Begin and end
with the user
Your primary role as a designer is to understand who’s using your product and what they’re trying to accomplish. To interact with them. To try and develop deep empathy for them. And then to advocate for them and build the best solution for their problems. Every step in the process should be framed by the questions, “What problem are we solving?” and “For whom?”.
Design is a discipline that involves collaboration with many different stakeholders with diverse areas of expertise. Approach colleagues from other parts of the organization the same way you would approach a user. Learn about their needs and try to understand their point of view. Most importantly, when conflict arises, assume best intent — we are all here to achieve the same broader goals even when we have different perspectives on how to get there.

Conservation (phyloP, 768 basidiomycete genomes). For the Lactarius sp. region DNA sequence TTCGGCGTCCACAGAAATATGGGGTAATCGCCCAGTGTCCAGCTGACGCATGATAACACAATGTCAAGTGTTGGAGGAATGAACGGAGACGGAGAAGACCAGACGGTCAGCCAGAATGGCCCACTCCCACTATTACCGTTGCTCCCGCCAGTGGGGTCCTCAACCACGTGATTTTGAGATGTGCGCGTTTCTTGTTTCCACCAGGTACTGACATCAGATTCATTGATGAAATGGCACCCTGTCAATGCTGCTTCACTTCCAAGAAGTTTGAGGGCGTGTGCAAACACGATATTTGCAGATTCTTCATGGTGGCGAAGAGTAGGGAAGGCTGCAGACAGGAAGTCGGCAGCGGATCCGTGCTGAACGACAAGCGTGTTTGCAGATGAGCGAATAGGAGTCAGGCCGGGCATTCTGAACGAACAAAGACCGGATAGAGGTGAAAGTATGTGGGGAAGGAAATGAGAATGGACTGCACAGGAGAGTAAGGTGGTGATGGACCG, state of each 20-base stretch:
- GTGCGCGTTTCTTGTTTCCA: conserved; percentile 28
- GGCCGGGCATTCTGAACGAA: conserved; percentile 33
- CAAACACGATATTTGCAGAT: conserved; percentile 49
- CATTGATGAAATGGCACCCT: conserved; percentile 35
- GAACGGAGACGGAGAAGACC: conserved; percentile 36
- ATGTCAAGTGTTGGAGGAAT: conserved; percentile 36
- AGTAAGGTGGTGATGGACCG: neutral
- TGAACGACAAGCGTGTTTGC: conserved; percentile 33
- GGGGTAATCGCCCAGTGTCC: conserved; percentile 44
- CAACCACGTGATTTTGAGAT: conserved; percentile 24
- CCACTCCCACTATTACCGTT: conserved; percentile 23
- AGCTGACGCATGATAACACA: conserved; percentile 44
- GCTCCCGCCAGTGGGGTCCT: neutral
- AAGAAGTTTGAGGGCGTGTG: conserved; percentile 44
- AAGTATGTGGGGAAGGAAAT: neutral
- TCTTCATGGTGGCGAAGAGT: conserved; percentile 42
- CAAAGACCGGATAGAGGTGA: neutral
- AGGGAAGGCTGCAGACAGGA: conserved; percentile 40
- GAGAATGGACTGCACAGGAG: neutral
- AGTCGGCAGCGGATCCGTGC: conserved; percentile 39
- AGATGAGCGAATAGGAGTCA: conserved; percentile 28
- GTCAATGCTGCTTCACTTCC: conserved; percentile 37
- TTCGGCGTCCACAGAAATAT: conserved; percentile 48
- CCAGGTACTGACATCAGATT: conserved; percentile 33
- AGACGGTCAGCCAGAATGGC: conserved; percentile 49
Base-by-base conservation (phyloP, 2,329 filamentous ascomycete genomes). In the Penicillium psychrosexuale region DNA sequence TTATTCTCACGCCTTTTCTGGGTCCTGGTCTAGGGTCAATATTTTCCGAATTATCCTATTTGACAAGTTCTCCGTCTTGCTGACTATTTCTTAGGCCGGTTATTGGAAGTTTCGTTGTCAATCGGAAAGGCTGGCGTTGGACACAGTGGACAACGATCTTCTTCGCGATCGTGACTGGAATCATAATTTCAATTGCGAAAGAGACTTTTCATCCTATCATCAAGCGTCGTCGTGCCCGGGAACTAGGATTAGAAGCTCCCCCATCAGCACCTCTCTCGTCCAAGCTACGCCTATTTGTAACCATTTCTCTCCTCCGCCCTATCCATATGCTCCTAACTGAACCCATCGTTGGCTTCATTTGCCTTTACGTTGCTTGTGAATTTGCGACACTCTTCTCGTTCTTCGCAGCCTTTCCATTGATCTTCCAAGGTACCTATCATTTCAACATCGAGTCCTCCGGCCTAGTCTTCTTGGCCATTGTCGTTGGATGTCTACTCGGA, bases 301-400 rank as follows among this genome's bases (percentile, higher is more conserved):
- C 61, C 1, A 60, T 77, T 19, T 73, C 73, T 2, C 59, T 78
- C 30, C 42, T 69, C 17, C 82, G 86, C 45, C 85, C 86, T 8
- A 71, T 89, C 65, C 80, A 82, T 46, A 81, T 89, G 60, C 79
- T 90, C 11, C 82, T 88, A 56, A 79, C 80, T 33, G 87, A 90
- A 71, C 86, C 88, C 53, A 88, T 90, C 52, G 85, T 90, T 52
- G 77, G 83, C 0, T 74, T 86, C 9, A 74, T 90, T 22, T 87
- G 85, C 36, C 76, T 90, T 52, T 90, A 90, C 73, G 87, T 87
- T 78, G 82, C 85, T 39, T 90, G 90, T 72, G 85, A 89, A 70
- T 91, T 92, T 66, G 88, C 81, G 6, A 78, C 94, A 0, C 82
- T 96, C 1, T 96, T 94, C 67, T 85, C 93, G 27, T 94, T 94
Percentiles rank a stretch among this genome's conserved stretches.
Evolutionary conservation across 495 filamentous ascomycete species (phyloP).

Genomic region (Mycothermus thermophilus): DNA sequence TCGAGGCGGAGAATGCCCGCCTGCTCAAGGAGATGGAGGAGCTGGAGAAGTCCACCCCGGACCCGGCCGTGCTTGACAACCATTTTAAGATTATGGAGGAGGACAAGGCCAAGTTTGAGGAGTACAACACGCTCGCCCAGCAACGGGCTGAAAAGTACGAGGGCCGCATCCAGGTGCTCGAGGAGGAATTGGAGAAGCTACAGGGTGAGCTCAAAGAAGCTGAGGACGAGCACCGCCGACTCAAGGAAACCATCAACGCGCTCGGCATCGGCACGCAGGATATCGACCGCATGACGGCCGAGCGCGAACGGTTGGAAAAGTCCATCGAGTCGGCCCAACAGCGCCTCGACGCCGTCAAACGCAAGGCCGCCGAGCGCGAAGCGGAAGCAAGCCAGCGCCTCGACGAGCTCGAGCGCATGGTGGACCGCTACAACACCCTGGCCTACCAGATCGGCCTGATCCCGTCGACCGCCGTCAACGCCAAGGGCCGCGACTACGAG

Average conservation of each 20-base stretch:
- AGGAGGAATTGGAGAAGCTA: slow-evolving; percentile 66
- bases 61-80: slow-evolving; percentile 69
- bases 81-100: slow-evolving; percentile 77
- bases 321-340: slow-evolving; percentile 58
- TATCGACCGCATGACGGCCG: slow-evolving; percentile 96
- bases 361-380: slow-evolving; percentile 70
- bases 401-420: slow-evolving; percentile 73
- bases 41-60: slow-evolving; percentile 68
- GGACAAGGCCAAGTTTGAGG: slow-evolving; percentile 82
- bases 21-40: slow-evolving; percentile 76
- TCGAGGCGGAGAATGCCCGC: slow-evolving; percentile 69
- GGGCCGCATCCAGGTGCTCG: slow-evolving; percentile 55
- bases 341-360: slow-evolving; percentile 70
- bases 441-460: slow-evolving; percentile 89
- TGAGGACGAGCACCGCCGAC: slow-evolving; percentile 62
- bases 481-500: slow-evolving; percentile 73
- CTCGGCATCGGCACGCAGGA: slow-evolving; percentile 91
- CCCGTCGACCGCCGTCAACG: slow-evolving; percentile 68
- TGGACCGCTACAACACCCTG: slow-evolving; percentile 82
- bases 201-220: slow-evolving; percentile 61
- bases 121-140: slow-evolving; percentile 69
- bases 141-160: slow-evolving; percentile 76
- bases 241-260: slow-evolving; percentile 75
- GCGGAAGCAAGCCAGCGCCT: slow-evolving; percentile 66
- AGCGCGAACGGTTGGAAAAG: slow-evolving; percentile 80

Get feedback often
Great design doesn’t happen in a vacuum. Ask for feedback while your work is in process — even if it’s still rough — whether it’s from your fellow designers, developers, users, or other stakeholders.
at good enough
As designers, we’re always learning – whether from our colleagues, competitors, or even from an interesting billboard on the street. It’s important to stay open to these influences and utilize them to iterate on existing work and to make new, awesome stuff moving forward. Stay open to critique and that little voice in your head that tells you when something isn’t quite done yet.
In an interview, Steve Jobs once said: “Making insanely great products has a lot to do with the process of making that product.” Process doesn’t not stifle creativity. Process frees you to do your best work.